General Impacts, Adaptation and Vulnerability

UN Secretary General: Turn Lights out for Earth Hour, then "Shed Light on Common Sense Answers for a Cleaner, Greener world."

In a message to the world on the eve of the seventh Earth Hour, UN Secretary General Ban Ki-moon says:  "Around the globe, increasingly extreme weather is harming families, communities and economiesEveryone has a role to play. Governments need to provide the political will, businesses can contribute solutions, and civil society, especially young people, can mobilise global action.  Together, let’s do our part and shed light on common sense answers for a cleaner, greener world."

Oldest Capital in the United States -- Santa Fe, New Mexico -- Joins WWF's Earth Hour City Challenge

Noting that "cities across America are currently facing the staggering costs of weather driven to extremes by climate change, and the resulting power outages, flooded roadways, shuttered businesses, and damaged homes are becoming more and more frequent,"  the city of Santa Fe, New Mexico, on 13 March approved a resolution accepting WWF's Earth Hour City Challenge.

City of Atlanta to Participate in Earth Hour 2013

Mayor Kasim Reed and Councilmember Aaron Watson call on residents and businesses to conserve energy by turning off non-essential lights for one hour.

Dirty Dishes and Climate Change: Taking a Small First Step Toward a Safer Future

"I hate cleaning the kitchen. I put it off until it becomes a growling, reeking monster," says Lou Leonard, head of WWF's climate program in this piece reposted from the Huffington Post.  However, he adds, it doesn't have to be this way. "Even when the job seems too big, take it in chunks, something easy first, build your momentum...It turns out, this approach works for big problems beyond my kitchen -- from eating healthy to getting more exercise to moving away from dangerous fossil fuels and tackling climate change."

San Francisco Named Earth Hour Capital

In recognition of San Francisco’s comprehensive efforts to promote renewable energy and prepare its residents for extreme weather and other consequences of climate change, an international jury has named the city U.S. Earth Hour Capital for 2013. As part of this honor, the city will receive World Wildlife Fund’s Earth Hour Climate Leaders Award and $30,000 to support its work engaging San Franciscans around climate impacts on the city’s future.

Millions Across the Globe to “Go Dark” for Earth Hour on March 23; San Francisco named 2013 U.S. Earth Hour City Capital

This Saturday (23 March 2013), front porches, businesses, town halls and iconic landmarks across America and around the world will go dark as non-essential lights are switched off for one hour in celebration of the world’s largest voluntary environmental action.  “In addition to raising global awareness, we are also transforming that excitement into local action to prepare our communities for the impacts of extreme weather and climate change,” says Keya Chatterjee, director of international climate policy for WWF.  San Francisco is the 2013 U.S. Earth Hour City Capital, having been selected from a group of 29 U.S. cities participating in WWF’s Earth Hour City Challenge – an annual initiative recognizing cities preparing for increasingly extreme weather and promoting renewable energy.  San Francisco, along with Chicago and Cleveland, will receive WWF’s Earth Hour Climate Leaders Award and $30,000 to support their efforts to engage residents in local climate action.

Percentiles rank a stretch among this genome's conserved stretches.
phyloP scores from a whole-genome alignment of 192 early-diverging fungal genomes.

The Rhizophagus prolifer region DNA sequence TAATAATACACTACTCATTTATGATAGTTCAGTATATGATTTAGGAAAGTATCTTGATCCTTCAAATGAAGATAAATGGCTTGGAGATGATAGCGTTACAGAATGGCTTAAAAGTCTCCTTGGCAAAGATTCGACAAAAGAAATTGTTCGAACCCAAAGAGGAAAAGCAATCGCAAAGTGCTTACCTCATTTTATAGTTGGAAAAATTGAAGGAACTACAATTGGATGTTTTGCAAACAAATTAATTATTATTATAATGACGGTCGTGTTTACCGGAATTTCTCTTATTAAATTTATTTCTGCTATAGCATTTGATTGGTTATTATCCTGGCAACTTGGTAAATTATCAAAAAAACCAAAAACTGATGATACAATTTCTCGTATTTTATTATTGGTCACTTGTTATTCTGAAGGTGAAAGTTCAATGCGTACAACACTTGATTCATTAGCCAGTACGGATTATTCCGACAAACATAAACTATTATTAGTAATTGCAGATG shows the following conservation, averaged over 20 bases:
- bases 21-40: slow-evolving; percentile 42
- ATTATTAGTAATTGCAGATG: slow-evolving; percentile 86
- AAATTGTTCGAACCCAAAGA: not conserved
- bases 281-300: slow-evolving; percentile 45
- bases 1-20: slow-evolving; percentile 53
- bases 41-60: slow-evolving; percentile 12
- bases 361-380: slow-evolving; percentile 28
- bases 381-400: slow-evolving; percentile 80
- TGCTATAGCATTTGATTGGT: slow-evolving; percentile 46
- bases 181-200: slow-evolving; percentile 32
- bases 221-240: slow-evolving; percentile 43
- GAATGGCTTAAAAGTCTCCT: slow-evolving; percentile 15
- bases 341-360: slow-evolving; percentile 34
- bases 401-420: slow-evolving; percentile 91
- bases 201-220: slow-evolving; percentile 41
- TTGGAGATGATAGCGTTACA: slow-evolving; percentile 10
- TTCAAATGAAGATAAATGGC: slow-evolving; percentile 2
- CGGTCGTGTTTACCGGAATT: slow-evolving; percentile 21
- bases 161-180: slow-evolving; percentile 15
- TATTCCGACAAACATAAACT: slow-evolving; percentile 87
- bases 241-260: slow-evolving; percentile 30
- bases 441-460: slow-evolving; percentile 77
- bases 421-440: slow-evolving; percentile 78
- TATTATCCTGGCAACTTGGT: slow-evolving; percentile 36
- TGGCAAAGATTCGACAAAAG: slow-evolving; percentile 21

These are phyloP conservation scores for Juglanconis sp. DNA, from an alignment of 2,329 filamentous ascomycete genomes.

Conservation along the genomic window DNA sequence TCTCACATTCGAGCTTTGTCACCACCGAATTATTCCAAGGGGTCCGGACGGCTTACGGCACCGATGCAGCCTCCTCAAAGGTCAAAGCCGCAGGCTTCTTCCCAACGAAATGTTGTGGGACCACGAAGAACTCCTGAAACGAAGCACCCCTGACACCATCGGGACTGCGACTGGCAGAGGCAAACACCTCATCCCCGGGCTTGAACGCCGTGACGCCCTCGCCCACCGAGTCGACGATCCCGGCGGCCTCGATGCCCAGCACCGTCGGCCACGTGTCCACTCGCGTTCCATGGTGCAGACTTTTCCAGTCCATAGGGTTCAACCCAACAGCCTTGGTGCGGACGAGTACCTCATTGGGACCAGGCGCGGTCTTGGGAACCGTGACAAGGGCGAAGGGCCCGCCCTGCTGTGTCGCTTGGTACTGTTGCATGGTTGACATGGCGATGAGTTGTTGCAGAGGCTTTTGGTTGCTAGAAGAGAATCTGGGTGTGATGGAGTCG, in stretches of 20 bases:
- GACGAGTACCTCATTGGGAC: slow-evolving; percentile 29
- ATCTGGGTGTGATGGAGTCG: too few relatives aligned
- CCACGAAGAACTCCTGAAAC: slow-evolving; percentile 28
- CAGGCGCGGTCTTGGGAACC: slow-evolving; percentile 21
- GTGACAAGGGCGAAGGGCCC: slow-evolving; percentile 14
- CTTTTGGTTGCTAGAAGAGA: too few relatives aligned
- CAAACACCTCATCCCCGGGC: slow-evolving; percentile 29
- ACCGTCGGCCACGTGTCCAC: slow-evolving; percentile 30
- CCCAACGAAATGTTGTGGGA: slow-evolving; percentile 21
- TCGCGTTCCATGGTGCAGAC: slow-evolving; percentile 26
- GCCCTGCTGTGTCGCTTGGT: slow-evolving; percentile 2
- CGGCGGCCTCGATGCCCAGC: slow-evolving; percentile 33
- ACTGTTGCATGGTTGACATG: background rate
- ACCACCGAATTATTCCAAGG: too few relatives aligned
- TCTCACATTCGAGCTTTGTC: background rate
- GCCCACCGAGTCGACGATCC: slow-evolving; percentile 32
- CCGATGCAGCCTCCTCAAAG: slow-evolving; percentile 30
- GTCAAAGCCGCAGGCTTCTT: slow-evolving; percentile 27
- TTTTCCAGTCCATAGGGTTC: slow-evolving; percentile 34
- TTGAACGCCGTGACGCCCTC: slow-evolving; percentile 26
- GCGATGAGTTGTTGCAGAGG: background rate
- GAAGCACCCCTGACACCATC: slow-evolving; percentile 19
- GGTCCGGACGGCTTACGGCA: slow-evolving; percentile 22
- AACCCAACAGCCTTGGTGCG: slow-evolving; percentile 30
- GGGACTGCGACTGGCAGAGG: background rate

Vancouver Crowned Global Earth Hour Capital 2013 "for Its Innovative Actions on Climate Change"

WWF’s Earth Hour City Challenge (EHCC) has recognised the City of Vancouver, Canada, for its innovative actions on climate change and dedication to create a sustainable, pleasant urban environment for current and future residents.

The Greatest American (Climate) Heroes

Quick, without thinking about it, answer this question: What's the most important thing that's happened in America on climate change over the past year? The tragedy of Superstorm Sandy? President Obama's State of the Union address? Sixty percent of America in the grip of a devastating drought? All fair answers. But here's mine: The leadership of American cities.

Obama Highlights Emerging Impacts of Climate Change, Calls for Energy Transformation and for Community Climate Preparedness

In his State of the Union address last night (12 February 2013), President Obama said that "for the sake of our children and our future, we must do more to combat climate change."  He pledged to "come up with executive actions we can take, now and in the future, to reduce pollution, prepare our communities for the consequences of climate change, and speed the transition to more sustainable sources of energy."  He said that "if Congress won’t act soon to protect future generations, I will." Lou Leonard, WWF’s head of climate change, responded: "It was encouraging to see President Obama connect the dots between extreme weather and dirty energy, and to be clear that he won't wait for Congress to act.  Cities and towns on the front lines of extreme weather can't afford more excuses from Washington."

Chicago, Cincinnati, San Francisco Recognized for Citywide Efforts to Address Climate Change

Chicago, Cincinnati and San Francisco have been selected as U.S. finalists in World Wildlife Fund’s Earth Hour City Challenge, a year-long challenge rewarding cities that are preparing for increasingly extreme weather and promoting renewable energy. Both Chicago and Cincinnati experienced their warmest years on record in 2012.  

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